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Upland Chorus Frog

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While on my visits to southern Illinois, I occasionally come across these small (about an inch) brown or gray frogs, with a light line across the upper lip and a dark stripe running through the eye. This is a species with an extremely variable pattern.

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The Upland Chorus Frog was recently separated from the Western Chorus Frog (which I sometimes find in my home state of Ohio), being identified as an individual species rather than a subspecies.

These are secretive, nocturnal amphibians, and are rarely seen except immediately after rains. They spend their days hiding in damp places such as under logs or rocks, emerging at night to hunt for food.

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These are secretive, nocturnal amphibians, and are rarely seen except immediately after rains. They spend their days hiding in damp places such as under logs or rocks, emerging at night to hunt for food.

They are an almost entirely terrestrial species, and found in a variety of habitats, such as moist woodlands, meadows and wooded habitat within swamps and the edges of marshes.

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Upland Chorus Frogs are members of the frog family Hylidae, which makes them relatives of the tree frogs, cricket frogs, and other chorus frogs. The male’s mating call is a regularly repeated “creeeek” resembling the sound of running a finger along a comb.

In many parts of its range, the Upland Chorus Frog is the first amphibian to start calling in the year, and is often viewed as a symbol of the arrival of spring.

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California Red-legged Frog

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This amphibian only lives in California. I’ve encountered them several times on my visits to the Golden State, though they are federally listed as a threatened species and are protected by law.

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This species is estimated to have disappeared from 70% of its range; it is an important food source for the endangered San Francisco Garter Snake. Two reasons for this amphibian’s decline are invasive species and habitat loss.

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The California Red-legged Frog became famous for being the frog featured in Mark Twain’s short story The Celebrated Jumping Frog of Calaveras County.

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At two to five inches long, it is the largest native frog in the western United States. It has a reddish coloring on the underside of the legs and belly. The back and top of the legs are covered in black spots or blotches. Typically, the face has a dark mask and a tan or light colored stripe above the jaw that extends to the shoulder.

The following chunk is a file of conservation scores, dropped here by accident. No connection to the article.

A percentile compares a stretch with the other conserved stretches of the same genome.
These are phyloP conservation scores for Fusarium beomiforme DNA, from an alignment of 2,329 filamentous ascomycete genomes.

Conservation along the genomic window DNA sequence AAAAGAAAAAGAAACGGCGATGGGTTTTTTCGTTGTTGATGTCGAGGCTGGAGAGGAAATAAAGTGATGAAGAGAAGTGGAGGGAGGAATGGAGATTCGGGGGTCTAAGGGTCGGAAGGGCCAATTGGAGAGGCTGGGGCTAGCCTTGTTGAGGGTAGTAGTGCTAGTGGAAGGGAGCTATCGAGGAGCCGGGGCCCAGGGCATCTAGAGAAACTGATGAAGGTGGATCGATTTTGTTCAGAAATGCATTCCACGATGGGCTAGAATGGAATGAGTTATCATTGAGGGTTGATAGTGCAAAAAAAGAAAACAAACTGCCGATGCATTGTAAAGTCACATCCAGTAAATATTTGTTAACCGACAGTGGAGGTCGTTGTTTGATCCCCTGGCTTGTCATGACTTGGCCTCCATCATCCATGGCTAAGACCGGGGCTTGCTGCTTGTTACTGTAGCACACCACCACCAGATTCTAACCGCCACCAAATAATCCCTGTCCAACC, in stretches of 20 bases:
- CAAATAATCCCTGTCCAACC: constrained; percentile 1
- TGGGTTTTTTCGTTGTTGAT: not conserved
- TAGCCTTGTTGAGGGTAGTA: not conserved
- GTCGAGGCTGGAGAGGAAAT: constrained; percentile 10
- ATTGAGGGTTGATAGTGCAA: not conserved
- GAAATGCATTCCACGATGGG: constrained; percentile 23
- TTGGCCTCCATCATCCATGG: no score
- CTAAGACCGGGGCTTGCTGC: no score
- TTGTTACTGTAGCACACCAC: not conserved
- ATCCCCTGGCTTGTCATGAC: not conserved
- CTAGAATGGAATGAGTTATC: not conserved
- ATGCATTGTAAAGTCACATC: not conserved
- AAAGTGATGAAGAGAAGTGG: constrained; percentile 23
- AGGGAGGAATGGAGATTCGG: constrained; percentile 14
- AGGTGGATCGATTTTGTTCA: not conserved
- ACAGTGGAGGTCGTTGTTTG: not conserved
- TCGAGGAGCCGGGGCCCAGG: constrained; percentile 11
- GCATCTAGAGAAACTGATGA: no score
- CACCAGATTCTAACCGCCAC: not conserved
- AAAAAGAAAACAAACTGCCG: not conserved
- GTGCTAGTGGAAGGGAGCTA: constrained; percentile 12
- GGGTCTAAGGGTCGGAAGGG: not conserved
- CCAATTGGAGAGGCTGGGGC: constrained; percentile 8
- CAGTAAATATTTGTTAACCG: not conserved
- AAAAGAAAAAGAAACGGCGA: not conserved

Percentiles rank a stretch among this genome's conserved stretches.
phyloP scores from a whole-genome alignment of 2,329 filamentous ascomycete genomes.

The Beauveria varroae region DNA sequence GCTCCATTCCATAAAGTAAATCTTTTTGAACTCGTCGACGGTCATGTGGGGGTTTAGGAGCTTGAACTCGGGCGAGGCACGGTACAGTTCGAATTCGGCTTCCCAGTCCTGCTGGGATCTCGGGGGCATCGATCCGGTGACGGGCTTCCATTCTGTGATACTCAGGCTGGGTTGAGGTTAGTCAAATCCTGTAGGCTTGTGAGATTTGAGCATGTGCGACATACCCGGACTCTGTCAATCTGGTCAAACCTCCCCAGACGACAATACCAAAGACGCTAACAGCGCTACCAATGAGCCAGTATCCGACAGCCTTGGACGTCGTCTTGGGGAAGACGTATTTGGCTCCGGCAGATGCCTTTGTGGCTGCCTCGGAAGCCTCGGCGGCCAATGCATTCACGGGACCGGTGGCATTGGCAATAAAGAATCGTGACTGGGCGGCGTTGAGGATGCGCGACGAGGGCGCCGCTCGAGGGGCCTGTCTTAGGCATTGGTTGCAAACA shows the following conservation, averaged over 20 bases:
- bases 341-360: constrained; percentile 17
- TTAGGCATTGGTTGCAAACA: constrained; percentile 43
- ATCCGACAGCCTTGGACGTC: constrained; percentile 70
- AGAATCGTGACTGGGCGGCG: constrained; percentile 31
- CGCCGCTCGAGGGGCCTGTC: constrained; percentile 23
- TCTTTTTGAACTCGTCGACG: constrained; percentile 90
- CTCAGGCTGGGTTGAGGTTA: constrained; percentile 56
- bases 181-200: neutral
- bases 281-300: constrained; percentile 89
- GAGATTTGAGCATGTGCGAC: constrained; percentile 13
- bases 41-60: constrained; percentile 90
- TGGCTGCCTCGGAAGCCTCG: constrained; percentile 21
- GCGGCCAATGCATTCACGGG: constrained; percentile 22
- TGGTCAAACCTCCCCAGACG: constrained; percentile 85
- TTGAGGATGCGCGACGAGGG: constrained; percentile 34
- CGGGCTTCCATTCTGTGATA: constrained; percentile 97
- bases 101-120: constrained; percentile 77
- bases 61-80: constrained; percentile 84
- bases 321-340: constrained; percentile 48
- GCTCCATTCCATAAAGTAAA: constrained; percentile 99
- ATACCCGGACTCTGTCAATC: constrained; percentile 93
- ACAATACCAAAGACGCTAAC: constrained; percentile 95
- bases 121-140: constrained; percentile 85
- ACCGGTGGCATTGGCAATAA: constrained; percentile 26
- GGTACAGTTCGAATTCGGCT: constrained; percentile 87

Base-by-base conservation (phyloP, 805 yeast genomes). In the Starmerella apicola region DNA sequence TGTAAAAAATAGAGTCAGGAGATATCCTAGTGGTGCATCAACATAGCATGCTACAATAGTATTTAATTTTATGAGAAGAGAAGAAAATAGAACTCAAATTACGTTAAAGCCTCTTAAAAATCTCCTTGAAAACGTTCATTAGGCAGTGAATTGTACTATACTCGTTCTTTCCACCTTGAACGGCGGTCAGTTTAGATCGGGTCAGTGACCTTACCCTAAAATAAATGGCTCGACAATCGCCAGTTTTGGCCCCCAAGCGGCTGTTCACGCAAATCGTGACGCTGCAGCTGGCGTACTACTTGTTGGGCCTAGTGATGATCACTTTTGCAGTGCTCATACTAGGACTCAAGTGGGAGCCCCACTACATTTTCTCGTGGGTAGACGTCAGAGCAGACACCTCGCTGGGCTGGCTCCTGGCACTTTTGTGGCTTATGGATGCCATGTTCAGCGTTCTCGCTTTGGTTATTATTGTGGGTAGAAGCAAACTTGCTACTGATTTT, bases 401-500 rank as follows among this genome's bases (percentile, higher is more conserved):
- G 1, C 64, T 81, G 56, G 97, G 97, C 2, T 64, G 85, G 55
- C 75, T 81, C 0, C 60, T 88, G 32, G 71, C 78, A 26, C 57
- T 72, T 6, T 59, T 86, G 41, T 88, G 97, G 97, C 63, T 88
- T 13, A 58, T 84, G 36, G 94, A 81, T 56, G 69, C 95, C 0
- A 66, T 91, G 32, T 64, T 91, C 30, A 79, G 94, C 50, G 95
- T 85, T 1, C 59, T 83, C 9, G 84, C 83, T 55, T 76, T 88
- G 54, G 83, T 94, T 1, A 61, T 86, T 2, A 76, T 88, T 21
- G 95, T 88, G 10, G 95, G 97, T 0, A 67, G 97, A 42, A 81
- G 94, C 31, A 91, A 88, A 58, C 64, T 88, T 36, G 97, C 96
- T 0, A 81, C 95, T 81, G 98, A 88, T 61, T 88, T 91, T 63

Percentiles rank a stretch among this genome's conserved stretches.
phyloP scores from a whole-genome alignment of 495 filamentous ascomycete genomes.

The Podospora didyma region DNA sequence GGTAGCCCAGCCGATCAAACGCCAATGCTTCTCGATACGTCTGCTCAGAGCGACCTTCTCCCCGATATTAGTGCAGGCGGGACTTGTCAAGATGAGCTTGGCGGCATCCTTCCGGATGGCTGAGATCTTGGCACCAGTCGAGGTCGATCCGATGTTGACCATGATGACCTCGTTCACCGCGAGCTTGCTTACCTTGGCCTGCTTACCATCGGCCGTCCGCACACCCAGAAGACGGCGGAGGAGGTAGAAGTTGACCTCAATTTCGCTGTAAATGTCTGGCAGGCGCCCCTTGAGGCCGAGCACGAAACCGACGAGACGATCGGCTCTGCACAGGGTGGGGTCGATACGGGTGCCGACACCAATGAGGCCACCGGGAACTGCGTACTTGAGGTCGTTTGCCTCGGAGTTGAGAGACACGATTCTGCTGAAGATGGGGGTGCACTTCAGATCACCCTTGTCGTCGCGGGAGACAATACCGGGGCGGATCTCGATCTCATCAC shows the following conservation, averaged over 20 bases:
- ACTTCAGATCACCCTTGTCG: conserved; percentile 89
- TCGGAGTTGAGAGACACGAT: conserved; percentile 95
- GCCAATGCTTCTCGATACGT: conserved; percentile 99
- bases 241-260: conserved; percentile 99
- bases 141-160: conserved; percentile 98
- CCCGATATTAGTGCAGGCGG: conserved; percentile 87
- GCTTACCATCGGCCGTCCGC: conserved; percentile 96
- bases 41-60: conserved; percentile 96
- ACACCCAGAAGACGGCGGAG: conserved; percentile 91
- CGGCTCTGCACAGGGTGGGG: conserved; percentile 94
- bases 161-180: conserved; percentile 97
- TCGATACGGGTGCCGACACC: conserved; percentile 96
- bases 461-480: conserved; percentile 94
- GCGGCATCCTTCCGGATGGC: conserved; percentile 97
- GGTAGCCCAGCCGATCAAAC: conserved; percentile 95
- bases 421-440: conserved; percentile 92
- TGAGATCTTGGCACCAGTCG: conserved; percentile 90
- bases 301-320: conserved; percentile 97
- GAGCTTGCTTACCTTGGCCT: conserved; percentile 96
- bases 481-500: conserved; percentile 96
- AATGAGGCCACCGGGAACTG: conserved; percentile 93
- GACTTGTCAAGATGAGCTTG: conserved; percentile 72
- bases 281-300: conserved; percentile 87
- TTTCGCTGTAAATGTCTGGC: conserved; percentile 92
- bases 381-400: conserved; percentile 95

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Like most frogs, they will eat just about anything they can catch and fit in their mouths. Most of the time their food is insects. Their favored habitat is slow-moving or standing deep ponds, pools and streams. Tall vegetation, like grasses, cattails and shrubs, provide protection from predators and the sun.

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Some of its challenges are non-native American Bullfrogs (which are well established in California) competing for habitat as well as eating them. Another challenge is homes, farms and buildings being built on their wetland habitats.

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I enjoy coming across these very cool creatures when visiting the West Coast, hopefully a way will be found to preserve what’s left of their population.

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Sierran Treefrog

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During my recent visit to California, I came across several examples of this small frog with a big head, large eyes, a slim waist, round pads on the toe tips and limited webbing between its toes.

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The name “treefrog” is not entirely accurate. This frog is chiefly a ground-dweller, living among shrubs and grass typically near water, but occasionally it can also be found climbing high in vegetation.

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Its large toe pads allow it to climb easily, and cling to branches, twigs, and grass. Like most frogs, its primary food is insects and other invertebrates.

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These amphibians can be a number of different colors, including green, tan, reddish, gray, brown, cream and black; most are a shade of green or brown, with pale or white bellies.

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They have a variety of dark markings on their backs and sides and a black or dark brown eye stripe that stretches from the nose, across the eye, and back to the shoulder.

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Adult Sierran Treefrogs are generally 1 to 2 inches long. On average, females are larger than males.

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The Sierran Treefrog makes its home around creeks, as well as woodlands, grassland, chaparral, pasture land, and even urban areas – including backyard ponds. It’s always fun to come across these charming and cool creatures.